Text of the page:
Original Research

Maize producers’ vulnerability to climate change: Evidence from Makhuduthamaga Local Municipality, South Africa

Selelo Matimolane, Hector Chikoore, Fhumulani I. Mathivha, Edmore Kori
Jàmbá: Journal of Disaster Risk Studies | Vol 14, No 1 | a1165 | DOI: https://doi.org/10.4102/jamba.v14i1.1165 | © 2022 Selelo Matimolane, Hector Chikoore, Fhumulani I. Mathivha, Edmore Kori | This work is licensed under CC Attribution 4.0
Submitted: 18 May 2021 | Published: 07 December 2022

About the author(s)

Selelo Matimolane, Faculty of Commerce, Law and Management, University of the Witwatersrand, Johannesburg, South Africa; and, Department of Geography and Geo-Information Sciences, University of Venda, Thohoyandou, South Africa
Hector Chikoore, Department of Geography and Environmental Studies, University of Limpopo, Sovenga, South Africa
Fhumulani I. Mathivha, Department of Hydrology, University of Zululand, Kwadlangezwa, South Africa
Edmore Kori, Department of Geography and Geo-Information Sciences, University of Venda, Thohoyandou, South Africa


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Abstract

Climate change is predicted to impact agricultural production and affect food security in poor communities of developing countries due to the likely negative impacts on rainfall characteristics. South Africa is one of the largest producers of maize crops in the Southern African Development Community (SADC) region. The majority of crop production is rainfed with precipitation received during the summer growing season. This study evaluated the impact of climate change on maize yields using trend and multiple regression analysis in northern South Africa. Exposure and vulnerability of maize farmers to the impacts of climate change were also evaluated. Rainfall characteristics showed variability of 20.35% with rain days standard deviation of 10.25 days and coefficient of variation of 18.57%. The results revealed a weak relationship between annual rainfall and rainy days, and annual rainfall and maize yields, both showed an r² and p-values of less than 0.5 and 0.005, respectively. The study found that variations in rainfall did not significantly influence variation in maize yields. Despite a clear fluctuation in yields, the results demonstrate a rising trend that can be attributed to agricultural practices such as the use of fertilisers and planting drought resistant cultivars as opposed to climate variables. The study further found that maize producers were proactively adapting to climate change, thus, reducing their vulnerability to its impacts.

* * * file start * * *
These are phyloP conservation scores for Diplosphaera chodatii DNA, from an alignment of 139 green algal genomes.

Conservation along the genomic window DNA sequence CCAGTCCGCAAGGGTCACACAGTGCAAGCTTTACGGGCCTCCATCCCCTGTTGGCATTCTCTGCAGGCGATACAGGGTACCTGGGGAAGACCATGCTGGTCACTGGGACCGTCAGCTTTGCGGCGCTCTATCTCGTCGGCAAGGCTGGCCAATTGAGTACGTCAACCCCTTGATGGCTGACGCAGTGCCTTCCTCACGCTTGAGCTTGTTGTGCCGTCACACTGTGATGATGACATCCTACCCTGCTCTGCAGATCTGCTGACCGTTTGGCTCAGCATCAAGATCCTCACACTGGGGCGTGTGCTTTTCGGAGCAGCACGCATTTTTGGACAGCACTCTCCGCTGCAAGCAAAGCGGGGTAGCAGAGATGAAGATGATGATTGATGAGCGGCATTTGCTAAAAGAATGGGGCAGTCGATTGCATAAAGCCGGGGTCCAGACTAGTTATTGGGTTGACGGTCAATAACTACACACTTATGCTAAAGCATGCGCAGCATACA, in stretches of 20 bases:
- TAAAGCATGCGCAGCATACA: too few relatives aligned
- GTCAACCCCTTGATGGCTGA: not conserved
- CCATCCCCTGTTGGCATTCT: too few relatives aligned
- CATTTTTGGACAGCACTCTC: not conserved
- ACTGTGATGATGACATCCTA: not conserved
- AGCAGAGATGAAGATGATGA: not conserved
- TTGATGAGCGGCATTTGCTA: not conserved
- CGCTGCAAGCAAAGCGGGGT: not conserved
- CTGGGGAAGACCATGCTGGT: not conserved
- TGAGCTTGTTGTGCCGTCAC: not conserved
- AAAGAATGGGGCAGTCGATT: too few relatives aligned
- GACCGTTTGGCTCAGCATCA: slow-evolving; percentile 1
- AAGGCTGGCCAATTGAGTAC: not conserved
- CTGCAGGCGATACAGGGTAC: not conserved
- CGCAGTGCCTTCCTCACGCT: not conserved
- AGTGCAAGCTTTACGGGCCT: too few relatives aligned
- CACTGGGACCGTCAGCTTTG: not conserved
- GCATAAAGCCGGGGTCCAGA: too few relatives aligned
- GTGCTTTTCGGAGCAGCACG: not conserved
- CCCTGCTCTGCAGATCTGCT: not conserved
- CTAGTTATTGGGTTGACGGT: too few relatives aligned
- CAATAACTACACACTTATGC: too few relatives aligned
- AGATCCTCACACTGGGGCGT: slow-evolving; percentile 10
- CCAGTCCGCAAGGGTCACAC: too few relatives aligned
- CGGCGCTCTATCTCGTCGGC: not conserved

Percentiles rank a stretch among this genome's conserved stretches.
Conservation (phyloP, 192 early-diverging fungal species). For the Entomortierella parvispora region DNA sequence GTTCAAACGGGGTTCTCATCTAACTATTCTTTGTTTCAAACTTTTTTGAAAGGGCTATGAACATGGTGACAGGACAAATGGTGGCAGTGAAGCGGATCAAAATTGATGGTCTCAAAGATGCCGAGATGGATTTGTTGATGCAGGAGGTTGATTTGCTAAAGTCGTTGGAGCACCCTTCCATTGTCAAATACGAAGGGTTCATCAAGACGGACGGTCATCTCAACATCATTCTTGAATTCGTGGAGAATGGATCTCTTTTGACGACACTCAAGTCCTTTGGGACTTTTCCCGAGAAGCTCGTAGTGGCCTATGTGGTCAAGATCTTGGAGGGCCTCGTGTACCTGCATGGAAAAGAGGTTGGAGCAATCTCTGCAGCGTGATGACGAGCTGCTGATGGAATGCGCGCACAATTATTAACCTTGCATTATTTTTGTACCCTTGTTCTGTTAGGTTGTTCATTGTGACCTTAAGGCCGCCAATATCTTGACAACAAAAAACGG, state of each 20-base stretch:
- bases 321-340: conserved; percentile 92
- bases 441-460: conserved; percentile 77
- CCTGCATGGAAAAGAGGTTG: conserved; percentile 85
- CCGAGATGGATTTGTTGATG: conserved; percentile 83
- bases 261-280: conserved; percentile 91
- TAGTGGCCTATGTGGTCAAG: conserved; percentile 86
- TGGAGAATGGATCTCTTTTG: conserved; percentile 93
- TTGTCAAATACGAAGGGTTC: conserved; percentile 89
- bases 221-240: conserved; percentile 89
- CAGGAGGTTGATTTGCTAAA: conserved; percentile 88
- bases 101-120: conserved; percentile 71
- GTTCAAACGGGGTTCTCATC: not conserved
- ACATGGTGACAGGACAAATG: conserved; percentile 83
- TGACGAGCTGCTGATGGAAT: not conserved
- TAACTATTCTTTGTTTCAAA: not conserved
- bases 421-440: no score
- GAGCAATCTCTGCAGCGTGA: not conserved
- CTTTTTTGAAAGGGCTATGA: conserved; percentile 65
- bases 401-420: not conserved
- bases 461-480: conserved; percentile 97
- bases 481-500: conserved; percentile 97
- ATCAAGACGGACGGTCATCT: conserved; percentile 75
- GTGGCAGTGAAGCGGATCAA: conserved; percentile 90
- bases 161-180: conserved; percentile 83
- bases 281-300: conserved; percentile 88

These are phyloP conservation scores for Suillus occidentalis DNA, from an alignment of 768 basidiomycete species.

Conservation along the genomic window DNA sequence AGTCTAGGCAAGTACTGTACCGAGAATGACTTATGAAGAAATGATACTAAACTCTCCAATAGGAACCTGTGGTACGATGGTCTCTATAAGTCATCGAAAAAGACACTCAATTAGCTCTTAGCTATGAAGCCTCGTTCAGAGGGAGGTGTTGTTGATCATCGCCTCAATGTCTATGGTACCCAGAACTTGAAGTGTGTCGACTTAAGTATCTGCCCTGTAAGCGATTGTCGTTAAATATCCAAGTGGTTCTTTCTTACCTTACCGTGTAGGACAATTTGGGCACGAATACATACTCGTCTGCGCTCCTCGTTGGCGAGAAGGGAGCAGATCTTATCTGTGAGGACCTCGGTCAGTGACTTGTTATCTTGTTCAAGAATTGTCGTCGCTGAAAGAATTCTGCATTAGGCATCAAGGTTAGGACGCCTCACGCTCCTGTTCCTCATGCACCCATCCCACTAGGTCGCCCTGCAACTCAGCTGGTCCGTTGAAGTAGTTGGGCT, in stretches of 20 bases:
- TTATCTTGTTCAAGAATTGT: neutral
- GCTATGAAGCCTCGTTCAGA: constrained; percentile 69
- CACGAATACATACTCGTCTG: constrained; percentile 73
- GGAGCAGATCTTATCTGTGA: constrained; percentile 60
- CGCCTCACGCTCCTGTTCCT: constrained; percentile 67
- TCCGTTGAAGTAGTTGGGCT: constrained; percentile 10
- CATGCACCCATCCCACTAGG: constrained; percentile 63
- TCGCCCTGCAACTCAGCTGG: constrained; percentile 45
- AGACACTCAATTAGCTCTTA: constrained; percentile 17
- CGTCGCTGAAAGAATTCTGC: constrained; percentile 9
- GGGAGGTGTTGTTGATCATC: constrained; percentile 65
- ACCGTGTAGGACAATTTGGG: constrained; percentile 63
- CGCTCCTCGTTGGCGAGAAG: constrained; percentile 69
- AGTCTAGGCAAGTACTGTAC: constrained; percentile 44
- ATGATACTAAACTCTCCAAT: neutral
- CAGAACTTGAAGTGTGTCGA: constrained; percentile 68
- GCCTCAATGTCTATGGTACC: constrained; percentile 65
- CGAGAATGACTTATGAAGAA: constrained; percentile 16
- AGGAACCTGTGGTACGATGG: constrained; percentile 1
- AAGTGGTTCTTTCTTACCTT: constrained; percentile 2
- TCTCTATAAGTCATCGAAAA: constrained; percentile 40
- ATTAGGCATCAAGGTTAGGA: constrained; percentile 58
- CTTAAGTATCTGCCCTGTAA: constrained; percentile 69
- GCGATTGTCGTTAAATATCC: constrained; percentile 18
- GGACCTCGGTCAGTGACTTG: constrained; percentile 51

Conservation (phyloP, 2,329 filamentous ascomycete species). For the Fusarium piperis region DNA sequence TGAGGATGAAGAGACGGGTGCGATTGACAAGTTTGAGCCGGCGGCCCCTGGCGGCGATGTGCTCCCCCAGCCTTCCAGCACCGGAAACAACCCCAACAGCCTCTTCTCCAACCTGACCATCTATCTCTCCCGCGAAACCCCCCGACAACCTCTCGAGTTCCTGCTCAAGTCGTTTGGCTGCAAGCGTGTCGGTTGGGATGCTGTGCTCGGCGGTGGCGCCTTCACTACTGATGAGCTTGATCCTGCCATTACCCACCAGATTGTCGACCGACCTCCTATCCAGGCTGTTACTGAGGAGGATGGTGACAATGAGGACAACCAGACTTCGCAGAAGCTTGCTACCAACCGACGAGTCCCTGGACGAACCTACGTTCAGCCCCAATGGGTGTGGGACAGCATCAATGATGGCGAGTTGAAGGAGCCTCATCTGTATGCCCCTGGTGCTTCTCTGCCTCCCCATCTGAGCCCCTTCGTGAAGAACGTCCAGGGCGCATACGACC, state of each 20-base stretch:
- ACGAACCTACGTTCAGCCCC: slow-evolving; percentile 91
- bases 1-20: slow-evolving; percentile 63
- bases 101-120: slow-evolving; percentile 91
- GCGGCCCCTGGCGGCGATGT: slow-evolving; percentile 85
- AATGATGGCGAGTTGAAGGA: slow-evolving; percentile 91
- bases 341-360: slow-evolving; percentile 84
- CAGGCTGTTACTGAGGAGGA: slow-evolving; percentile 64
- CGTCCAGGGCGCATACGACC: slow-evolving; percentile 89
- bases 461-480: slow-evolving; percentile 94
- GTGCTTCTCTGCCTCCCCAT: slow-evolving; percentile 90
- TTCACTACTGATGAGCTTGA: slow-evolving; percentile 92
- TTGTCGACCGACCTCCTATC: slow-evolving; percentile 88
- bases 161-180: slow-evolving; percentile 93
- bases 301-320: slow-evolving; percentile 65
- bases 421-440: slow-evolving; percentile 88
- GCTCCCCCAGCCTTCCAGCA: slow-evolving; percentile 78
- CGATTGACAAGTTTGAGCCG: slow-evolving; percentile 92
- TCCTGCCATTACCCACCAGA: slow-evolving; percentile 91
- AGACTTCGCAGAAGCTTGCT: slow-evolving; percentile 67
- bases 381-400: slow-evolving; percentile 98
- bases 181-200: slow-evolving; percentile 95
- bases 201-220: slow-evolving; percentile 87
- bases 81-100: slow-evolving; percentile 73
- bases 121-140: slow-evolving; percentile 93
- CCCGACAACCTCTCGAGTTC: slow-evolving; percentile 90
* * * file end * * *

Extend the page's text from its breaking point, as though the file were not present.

Keywords

adaptation; climate change; maize yields; rain days; rainfall; temperature; trends; vulnerability

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Crossref Citations

1. An overview of Volume 14, No 1 (2022)
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